Donald Trump has this week repeated his frequently made claim that the US economy is strong, but chaos on the stock markets suggests some investors don't share his confidence.
The markets have witnessed two consecutive days of yield curve inversion – when the rate of return on America's ten-year Treasury bills falls below the yield for two-year bonds. This is seen as a fairly reliable indicator of a forthcoming recession, although it could take more than a year to materialise.
This adds to various other global concerns that have wreaked havoc on international stock markets this week, such as the US-China trade war, unrest in Hong Kong, Brexit uncertainty and reservations about the state of the world economy.
Worries on Wall Street
The yield curve inversion on bond markets had a major knock-on effect on Wall Street, with the Dow Jones Industrial Average on Wednesday witnessing its worst performance of the year.
A plunge of more than 800 points, or just over three per cent, took the Dow to 2,5479.42. This was the fourth-largest point drop ever recorded on the index, which indicates the value of 30 large, publicly-owned businesses in the US.
The broader S&P 500 also sank by close to three per cent, falling to a level more than six per cent off its July peak, while the Nasdaq Composite was similarly down three per cent to 7,773.94.
There were some fairly ominous warnings about what the latest developments could mean, with Bank of America technical strategist Stephen Suttmeier saying in a note that the US equity market is “on borrowed time after the yield curve inverts”.
Credit Suisse equity strategist Jonathan Golub told Bloomberg TV this is “not a positive sign for the market”, adding that the Federal Reserve is “totally empowered to change this dynamic and the market is saying they have to”.
Trump has repeatedly put pressure on the Fed to stimulate the US economy by lowering interest rates.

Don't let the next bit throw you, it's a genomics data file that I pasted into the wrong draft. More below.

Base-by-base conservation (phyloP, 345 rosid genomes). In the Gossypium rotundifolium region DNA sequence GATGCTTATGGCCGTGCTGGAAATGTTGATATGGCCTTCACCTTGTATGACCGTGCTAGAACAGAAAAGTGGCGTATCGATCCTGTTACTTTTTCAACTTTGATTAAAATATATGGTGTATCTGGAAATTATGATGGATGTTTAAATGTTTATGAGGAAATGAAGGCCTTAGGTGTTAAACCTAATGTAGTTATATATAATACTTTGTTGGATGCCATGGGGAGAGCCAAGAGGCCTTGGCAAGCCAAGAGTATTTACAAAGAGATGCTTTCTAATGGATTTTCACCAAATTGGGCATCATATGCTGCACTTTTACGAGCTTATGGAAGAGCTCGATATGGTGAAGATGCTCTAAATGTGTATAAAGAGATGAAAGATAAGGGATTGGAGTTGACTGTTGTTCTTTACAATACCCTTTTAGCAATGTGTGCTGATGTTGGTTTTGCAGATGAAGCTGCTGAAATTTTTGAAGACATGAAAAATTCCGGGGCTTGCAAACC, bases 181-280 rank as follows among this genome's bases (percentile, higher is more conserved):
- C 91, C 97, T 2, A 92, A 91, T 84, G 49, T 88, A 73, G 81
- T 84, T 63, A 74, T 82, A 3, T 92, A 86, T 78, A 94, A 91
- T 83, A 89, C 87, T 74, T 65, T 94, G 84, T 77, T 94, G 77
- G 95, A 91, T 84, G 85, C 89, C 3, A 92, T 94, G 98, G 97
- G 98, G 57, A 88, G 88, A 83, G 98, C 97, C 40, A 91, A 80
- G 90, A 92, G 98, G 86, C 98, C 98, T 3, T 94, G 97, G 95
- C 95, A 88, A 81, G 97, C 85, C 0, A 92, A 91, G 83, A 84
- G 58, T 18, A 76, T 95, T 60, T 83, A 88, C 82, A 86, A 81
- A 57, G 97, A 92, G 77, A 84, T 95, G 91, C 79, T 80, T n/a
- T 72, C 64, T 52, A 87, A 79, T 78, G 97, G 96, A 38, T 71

Former Fed chair Janet Yellen told Fox Business the American economy has the underlying strength to avoid a full-blown recession, but also acknowledged that the odds of a downturn have “clearly risen”.
Trump lays blame on the Fed
While Wall Street was dealing with the ramifications of investor sell-offs and worrying bond market signals, the president took to Twitter to argue that “unlike others, our economy is strong”.
He retweeted a post from his vice-president, Mike Pence, claiming that, under the current administration, “the economy is growing… jobs are soaring” and hard-working Americans are “thriving”.
Trump also continued his war of words with the Federal Reserve, accusing the central bank of being too slow to reduce interest rates, having previously increased rates “too much and too fast”.
He described current Fed chair Jerome Powell as “clueless” and also called the yield curve inversion “crazy”.
Linking the latest questions around the US economy to the ongoing trade war with China, the president tweeted: “We are winning, big time, against China. Companies and jobs are fleeing. Prices to us have not gone up, and in some cases, have come down. China is not our problem, though Hong Kong is not helping. Our problem is with the Fed.”
It's not only the US stock markets that are experiencing a volatile week, with international indexes also feeling the effects of weaker economic data coming out of key markets, as well as long-term concerns such as Brexit and the US-China trade dispute.
Germany announced that its GDP contracted in the second quarter, while industrial growth in China fell to a 17-year low.
These results contributed to London's FTSE 100 closing more than one per cent lower on Wednesday, while markets in Germany and France finished the day more than two per cent down.
Early trading in Asia on Thursday morning saw Japan's benchmark Nikkei 225 drop by around two per cent, while the Hang Seng index in Hong Kong opened 1.4 per cent lower.
Analyst Oliver Pursche, from financial services company Bruderman, told the BBC: “What's happening in Hong Kong, what's happening with Brexit and the trade war, it's all a mess. Every central bank around the world is trying to prop up economies and every politician around the world is trying to destroy economies.”
In the US, the Federal Reserve recently made its first interest rate reduction in more than a decade, and is likely to come under more pressure from Trump to drive growth in the US economy by pursuing further cuts in the near future.